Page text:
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Reading the options of the future of offense

Posted by Darren Urban on January 28, 2013 – 10:48 am

The Super Bowl run-up this week — on both TV and in print — will be filled with a handful of the obvious stories this week: The last game for Ray Lewis, the Harbaugh brothers, and, with the 49ers becoming explosive on offense with new quarterback Colin Kaepernick, there will be plenty written and said about the read-option offense.

The conventional wisdom has long been that running quarterbacks will have a hard time having long-term success in the NFL. Defenders are faster and stronger in the pros than college. The chances of a quarterback getting hurt — and the chances that a coach wants to make sure his quarterback doesn’t get hurt — are high. Of course, that all got turned on its head this season, with Kaepernick and Robert Griffin III and Russell Wilson (to a lesser degree) all making the read-option incredibly dangerous to opposing defenses.

Where does it go from here?

It’s impossible to know for sure. I do know that defensive coordinators are going to have an entire offseason to prepare to defend it. If you are Cardinals defensive coordinator Todd Bowles, who could/will see some version of it up to seven times in 2013 — the Niners twice, the Seahawks twice, the Panthers (Cam Newton), Titans (Jake Locker) and Eagles (with new coach Chip Kelly) — you know the Cards are going to study the strengths and weaknesses carefully. There have been comparisons made to the Wildcat offense, and that version became a lot less effective the year after it hit the scene hard.

Then again, the Wildcat was done in a situation where the main ballhandler wasn’t a quarterback. The threat of the pass was only that, a threat. It wasn’t normal. That’s what makes the read-option so difficult, because the quarterback could instead fade for a quick throw. That’s why Kaepernick and Griffin and Wilson have been so good. It’s not because they run the ball well — although they do do that — but because they are accurate passers and can make defenses pay through conventional ways too. (In other words, Tim Tebow they are not.) As more and more college quarterbacks find ways to do both, it will inevitably find its way into the pro game.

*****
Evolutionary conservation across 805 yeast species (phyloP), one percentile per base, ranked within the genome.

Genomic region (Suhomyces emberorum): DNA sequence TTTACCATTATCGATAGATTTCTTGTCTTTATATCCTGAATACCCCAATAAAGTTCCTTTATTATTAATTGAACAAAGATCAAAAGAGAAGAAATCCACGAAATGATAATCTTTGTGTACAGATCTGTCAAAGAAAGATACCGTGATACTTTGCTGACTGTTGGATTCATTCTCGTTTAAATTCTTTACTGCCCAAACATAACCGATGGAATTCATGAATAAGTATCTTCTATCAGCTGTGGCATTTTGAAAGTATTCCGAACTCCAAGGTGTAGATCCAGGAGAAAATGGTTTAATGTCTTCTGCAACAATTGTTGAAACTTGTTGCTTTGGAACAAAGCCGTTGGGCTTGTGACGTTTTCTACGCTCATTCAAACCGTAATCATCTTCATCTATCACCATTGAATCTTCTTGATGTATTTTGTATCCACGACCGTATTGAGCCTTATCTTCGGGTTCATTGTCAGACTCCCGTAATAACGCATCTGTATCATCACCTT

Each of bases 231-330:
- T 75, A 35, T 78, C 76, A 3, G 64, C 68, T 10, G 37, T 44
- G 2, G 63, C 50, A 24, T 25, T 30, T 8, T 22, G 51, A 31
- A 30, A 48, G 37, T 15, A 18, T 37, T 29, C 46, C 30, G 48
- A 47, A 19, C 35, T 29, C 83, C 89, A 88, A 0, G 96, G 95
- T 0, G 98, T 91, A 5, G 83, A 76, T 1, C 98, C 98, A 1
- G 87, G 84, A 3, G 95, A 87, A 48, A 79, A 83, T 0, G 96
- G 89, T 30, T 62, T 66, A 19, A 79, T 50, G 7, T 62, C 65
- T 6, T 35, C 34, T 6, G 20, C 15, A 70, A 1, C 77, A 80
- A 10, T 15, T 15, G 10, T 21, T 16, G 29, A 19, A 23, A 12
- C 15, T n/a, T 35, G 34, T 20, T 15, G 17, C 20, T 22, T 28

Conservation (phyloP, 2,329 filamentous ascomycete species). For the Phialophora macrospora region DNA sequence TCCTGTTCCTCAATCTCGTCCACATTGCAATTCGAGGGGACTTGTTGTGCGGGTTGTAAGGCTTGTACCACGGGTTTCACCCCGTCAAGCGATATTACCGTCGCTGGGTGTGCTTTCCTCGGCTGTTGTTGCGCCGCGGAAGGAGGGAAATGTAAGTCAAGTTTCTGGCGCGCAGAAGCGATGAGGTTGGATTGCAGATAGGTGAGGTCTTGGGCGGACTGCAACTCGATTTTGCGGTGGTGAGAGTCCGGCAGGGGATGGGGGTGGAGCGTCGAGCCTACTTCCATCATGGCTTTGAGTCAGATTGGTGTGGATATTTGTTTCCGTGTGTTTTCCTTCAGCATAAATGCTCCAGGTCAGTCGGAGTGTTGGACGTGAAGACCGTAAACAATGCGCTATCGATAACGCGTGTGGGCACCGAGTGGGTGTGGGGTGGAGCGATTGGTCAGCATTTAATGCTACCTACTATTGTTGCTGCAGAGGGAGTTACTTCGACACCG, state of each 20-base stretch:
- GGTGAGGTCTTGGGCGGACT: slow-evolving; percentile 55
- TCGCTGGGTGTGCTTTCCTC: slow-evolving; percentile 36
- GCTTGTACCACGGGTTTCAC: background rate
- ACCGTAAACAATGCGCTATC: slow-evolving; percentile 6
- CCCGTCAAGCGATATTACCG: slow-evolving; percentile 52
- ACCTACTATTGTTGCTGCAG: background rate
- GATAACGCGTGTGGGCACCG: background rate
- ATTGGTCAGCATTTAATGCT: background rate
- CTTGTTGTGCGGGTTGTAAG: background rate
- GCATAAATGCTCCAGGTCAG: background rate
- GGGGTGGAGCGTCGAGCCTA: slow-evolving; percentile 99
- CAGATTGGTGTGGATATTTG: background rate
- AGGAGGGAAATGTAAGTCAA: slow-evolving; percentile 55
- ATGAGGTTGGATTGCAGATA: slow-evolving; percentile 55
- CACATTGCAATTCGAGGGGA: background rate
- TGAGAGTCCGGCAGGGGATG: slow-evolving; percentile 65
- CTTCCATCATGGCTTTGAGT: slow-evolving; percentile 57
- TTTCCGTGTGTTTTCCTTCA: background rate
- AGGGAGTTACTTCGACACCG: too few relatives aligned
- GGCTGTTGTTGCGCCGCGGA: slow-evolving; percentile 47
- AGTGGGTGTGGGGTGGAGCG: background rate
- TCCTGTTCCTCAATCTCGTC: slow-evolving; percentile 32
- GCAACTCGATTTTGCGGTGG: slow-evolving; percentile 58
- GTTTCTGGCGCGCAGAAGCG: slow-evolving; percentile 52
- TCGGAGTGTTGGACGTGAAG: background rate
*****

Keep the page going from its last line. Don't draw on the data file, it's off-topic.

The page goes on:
Injury concerns are legitimate. The Redskins understand this. The more hits a QB takes, the more chance he gets hurt. Simple math. Maybe the success can be sustained on a football level, but on a player level, the quarterback won’t last as long. Or maybe the QB has to morph after a few years, like Michael Jordan went from going to the hoop every time into one of the best jump shooters. Pocket passers aren’t going away. It’s really about what the talent is coming from colleges and what coaches are willing to do to adapt. I doubt every team suddenly starts running the read-option, but I don’t see it going away.

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